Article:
[Review] Hataraku Maou-Sama!

Continuing my marathon of anime is Hataraku Maou-Sama, or The Devil is a Part-Timer. The 13 episode series has hilarious moments with good buildup and delivery alongside some fancy, though somewhat out of place, battle scenes. On the other hand, the cast of characters leaves something to be desired, and the story glosses over glaring plot holes. Just as these plot holes demand to be answered, however, the series ends abruptly in a lackluster finish. A superbly interesting seed unfortunately fails to bloom into the beautiful flower it could have been.

The Demon Lord of an alternate world called Enta Isla, Satan wages war against all of humanity and loses. In retreat, Satan transports through a magical gate with his servant Alciel and ends up in modern-day Japan. The once mighty demons lose their magic powers and is forced to live as ordinary humans. To make ends meet, Satan, now named Maou Sadou, begins work at McRonalds, a fast food hamburger chain. These two are soon followed by other crazy characters from Enta Isla, such as the hero Emilia and demon general Lucifer.

… to this?

From all-powerful demon…

It’s an extremely interesting setup that, unfortunately, leaves many questions unanswered. The first big question is why is a demon lord who has murdered millions suddenly so docile that he’s willing to work at a McRonalds? Sadao’s change of heart is questioned many times by the characters, but it’s never fully explained. Sadao as a character is so unbelievable that it’s hard to trust his actions. The anime could have done much better if it gave Sadao some epiphany to justify his sudden humanity.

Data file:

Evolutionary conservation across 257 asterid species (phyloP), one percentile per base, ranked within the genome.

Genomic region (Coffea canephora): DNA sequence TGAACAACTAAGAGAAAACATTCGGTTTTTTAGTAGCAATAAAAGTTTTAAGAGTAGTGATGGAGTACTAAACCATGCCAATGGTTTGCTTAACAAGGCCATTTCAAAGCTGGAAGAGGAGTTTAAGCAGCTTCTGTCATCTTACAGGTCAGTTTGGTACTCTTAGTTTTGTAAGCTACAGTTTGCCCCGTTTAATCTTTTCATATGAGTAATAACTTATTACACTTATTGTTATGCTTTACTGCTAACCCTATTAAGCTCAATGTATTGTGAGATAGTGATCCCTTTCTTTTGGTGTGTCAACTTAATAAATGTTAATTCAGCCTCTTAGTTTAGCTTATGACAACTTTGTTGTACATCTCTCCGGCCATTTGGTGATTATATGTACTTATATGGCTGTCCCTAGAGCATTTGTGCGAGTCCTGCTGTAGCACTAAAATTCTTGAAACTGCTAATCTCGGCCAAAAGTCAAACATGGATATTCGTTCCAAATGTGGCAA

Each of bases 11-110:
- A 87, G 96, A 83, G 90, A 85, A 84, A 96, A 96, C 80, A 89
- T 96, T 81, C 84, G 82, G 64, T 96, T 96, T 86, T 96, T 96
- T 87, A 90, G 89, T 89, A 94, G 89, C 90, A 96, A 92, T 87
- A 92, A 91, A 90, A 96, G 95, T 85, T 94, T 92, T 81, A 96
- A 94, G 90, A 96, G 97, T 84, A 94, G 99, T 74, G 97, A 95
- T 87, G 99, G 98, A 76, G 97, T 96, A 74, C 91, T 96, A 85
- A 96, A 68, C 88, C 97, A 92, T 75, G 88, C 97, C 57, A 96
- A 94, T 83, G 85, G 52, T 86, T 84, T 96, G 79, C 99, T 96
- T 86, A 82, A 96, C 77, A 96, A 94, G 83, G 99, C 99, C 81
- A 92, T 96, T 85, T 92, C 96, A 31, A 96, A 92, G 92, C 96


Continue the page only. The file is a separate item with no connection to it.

On the other hand, Alciel is probably my favorite character from Hataraku Maou-Sama. While he’s strictly loyal to his master, Alciel, now Shiro Ashiya, becomes a stay-home husband, taking care of the chores and food while researching the magics of Japan in hopes of returning to Enta Isla. Ashiya acts as a mother/brother to Sadao, supporting him in all his endeavors while still scolding and guiding him when Sadao misbehaves. I personally found Ashiya to be much funnier and more likable than Sadao.

The final demon is Lucifer, who serves as the first antagonist. Lucifer at first aims to kill Sadao and the hero, Emilia, in order to return to heaven as an angel. However, he is defeated and proceeds to live with Sadao and Ashiya as Hanzo Urushihara. From then on, he becomes a NEET and provides Sadao and Ashiya with intel from the internet, as well as wasting money on various internet goods, to Ashiya’s rage.

A little bit crazy. A little bit sassy. A lot NEET.

On the other side of the demonic male cast of Hataraku Maou-Sama is the more varied female fast. First, Emila is the half-human, half-angel hero who defeats Satan and forces his retreat. She chases after Satan through the Gate to finish the job and also ends up in modern-day Japan. Like Satan, Emilia loses most of her powers is forced to live an ordinary life as Yusa Emi.

Emi’s character suffers similar problems as Sadao’s in that neither seems to take into their past at all, except for slight quarrels of little importance. These once mortal rivals repeatedly fight together against demons and angles alike. It’s never quite sure whether Emi despises Sadao or has fallen in love with his changed personality. Like with Sadao, it’s hard to determine whether or not I like or dislike a character I don’t know much about.